Chris: Holiday boardgaming goes back forever in my family, but it took very careful purchasing to take us from Hearts, Rummikub, and Scrabble to games I’ll still enjoy when the card corners wear thin. But mention player aids or victory points and dad’s not leaving the couch, and everyone better ‘get it’ after the first round or it’ll never be seen again. But that doesn’t mean we haven’t had a ton of success over the years!

Bohnanza is a weird and wonderful classic, and such a unique card game of bean farming and trading that you really shouldn’t miss it. Which you probably haven’t because it’s been around since the ‘90s. And don’t forget Sushi Go! (seen above), which Quinns once called “possibly a better 7 Wonders.” It is for sure faster, cuter, and more intuitive. It’s also my sister’s favourite game.

Does your family like numbers? If so, let’s talk auctions. For Sale is a pocket sized card game where you bid on properties of varying decrepitude, and then sell them for all you can. It’s quick and easy, which means everyone will want to play again the minute you finish. If this kind of game is your grandmother’s jam then also check out the Canadianly named No Thanks! which turns the formula on its head and everyone bids to take the fewest points.

The Game of 49 isn’t quite a card game like the last two – it’s more or less bingo with bidding – but the new edition is cheap, and your family just might love it. But this year I’m excited to introduce the family to Modern Art (seen below), a game that is 4 different types of auctions in one box! Hmm. I wonder if we have a problem?

Moving swiftly along, I actually prefer Deception: Murder in Hong Kong to Mysterium. The magic that happens when the right combo is discovered, or just enough doubt has swayed the investigation away from the truth is a thrill for me every time, regardless of which side I’m on. And on the subject of collaborative puzzles, I still can’t find a better co-operative puzzle than Burgle Bros.


Board Games for that Special Gamer

Quinns: Any of the games on the above family-friendly list would make awesome gifts, especially Watson & Holmes, a fantastic game that slipped a lot of the board game community by upon release. That said, as a species, board gamers tend to get excited by big boxes with lots of pieces and a worryingly long manual. If you want to buy that board gamer in your life something a little… stronger, here are some excellent new(ish) games. Lots more can be found by clicking the “SU&SD Recommends” button on our Games Page (it can take a bit to load, because it’s just that bloated with Good Times).

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Let’s start with the big boy. The brand-new Twilight Imperium 4th edition (seen above) is essentially a space opera in a box. It’s an absolutely enormous game with a price tag to match: $130 is the cheapest I could find it. That said, it’s so impractically big that it’s the sort of thing people won’t buy for themselves, which makes it a good, extravagant gift.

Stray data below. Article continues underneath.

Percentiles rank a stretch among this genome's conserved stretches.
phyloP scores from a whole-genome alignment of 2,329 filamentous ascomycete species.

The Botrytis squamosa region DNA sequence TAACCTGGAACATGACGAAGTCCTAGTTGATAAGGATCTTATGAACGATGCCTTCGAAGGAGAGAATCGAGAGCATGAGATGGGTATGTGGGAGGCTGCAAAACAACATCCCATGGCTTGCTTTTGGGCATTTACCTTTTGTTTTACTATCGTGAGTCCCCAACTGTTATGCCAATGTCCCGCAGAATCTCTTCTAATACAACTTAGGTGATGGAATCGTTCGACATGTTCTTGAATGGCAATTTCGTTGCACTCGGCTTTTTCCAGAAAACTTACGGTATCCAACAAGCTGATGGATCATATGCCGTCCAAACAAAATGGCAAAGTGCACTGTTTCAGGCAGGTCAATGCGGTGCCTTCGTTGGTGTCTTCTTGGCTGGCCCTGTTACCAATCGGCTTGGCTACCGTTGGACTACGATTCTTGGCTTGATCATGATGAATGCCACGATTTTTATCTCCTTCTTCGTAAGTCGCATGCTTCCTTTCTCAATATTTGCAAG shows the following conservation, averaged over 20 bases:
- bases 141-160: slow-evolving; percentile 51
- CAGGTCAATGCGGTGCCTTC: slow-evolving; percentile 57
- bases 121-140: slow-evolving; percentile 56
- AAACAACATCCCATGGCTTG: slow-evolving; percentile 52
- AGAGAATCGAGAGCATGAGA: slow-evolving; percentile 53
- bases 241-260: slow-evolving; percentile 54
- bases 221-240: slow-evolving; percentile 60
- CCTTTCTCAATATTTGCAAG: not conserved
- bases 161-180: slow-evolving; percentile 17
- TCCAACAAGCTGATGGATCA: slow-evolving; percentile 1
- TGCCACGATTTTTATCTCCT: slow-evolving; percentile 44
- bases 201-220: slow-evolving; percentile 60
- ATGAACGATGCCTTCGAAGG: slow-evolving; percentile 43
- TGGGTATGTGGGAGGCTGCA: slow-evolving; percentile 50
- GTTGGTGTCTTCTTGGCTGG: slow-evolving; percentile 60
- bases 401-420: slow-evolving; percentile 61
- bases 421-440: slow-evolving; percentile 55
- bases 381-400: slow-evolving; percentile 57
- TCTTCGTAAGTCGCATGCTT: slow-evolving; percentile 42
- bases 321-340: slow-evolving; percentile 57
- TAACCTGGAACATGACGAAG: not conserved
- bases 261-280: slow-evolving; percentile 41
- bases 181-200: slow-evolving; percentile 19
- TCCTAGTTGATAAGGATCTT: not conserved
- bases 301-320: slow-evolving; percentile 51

If you wanted to buy something almost as generous as Twilight Imperium, but your friend is more into puzzles and management than EPIC LASER DEATH, A Feast for Odin is a game of managing a viking settlement, and an absolute labor of love from designer Uwe Rosenberg. There’s not much interaction between players, but you’re so wrapped up in your own problems that you’ll hardly notice.

Chris: Another option if you’re really looking to blow the budget, Crokinole is by no means new or complicated, but a Crokinole board is a lovely wooden centerpiece to any game collection, and I have yet to find a dexterity game I’d rather play. It’s curling meets marbles with little wooden disks, and has always been a family favourite, coming out every Christmas since as far back as I can remember.

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Paul: Moving onto games that are heavier while not being that expensive, the recent re-release of Tigris & Euphrates (seen above) raised a lot of ears, eyebrows and hairpieces (don’t ask). If someone important in your life really wants to chew over some deliciously deep decisions, really wants to bite into something maths-y and complex, this Knizia Classic should keep their brain busy well into the new year.

Quinns: Pandemic Legacy: Season 2 is another of the year’s coolest releases. That said, the series starts with Pandemic Legacy: Season 1 so you might want to buy them that first, though it doesn’t make a huge difference.

As for other affordable games (around the $40 mark), if you’re buying games for a fan of deduction, Whitehall Mystery is a lovely little game of chasing your friend around London (because they’ve murdered someone, so perhaps “lovely” isn’t the right word). If your friend or family member likes puzzles, Barenpark (seen below) is a fantastic game of designing bear enclosures. Great Western Trail is significantly more complicated, but it’s a puzzle of profound beauty and depth.

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Paul: Aha! We’ve flown full-speed into a zone where we can find a wonderful compromise between canny game mechanics and approachability, in the petite and pedalsome form of Flamme Rouge. Build your own cycle track and then enjoy deviously difficult races, judging just the right moment to play a particular card or slipstream another player. This is one of the best racing games ever, as fast and tight as any pair of cycle shorts.

Quinns: For around $30, I think you’ll find the best bang for your buck in the older releases of SU&SD’s favourite designer, Vlaada Chvatil. Board game prices tend to lower slightly with time, which means absolute belters like Galaxy Trucker, Space Alert, Dungeon Petz and Tash-Kalar can all be founder a little cheaper than you’d expect.

For $10-$20, we’d like to suggest some of this year’s best small box card games. Pit Crew is fast-paced frenetic madness for up to 9 players. Not Alone (pictured below) is a fantastic little game where one player – an alien – stalks a whole table of players through the wilderness. And finally, H.M.S. Dolores is a startlingly tight and cruel game of bluffing and set collection.

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Paul: Oh boy those are ALL GOOD.

Chris: Have a lovely holiday, everybody! I hope you, your friends and your family find the perfect game to play together this year. And if that game ends up being Hearts, Rummikub or Scrabble then know that you don’t walk that road alone (and at least it’s not Catan again).

Quinns: And for the board gamer in your life that truly has everything? You could do a lot worse than buy them a candle to add an olfactory element to to their favourite game, with a metal die hidden inside.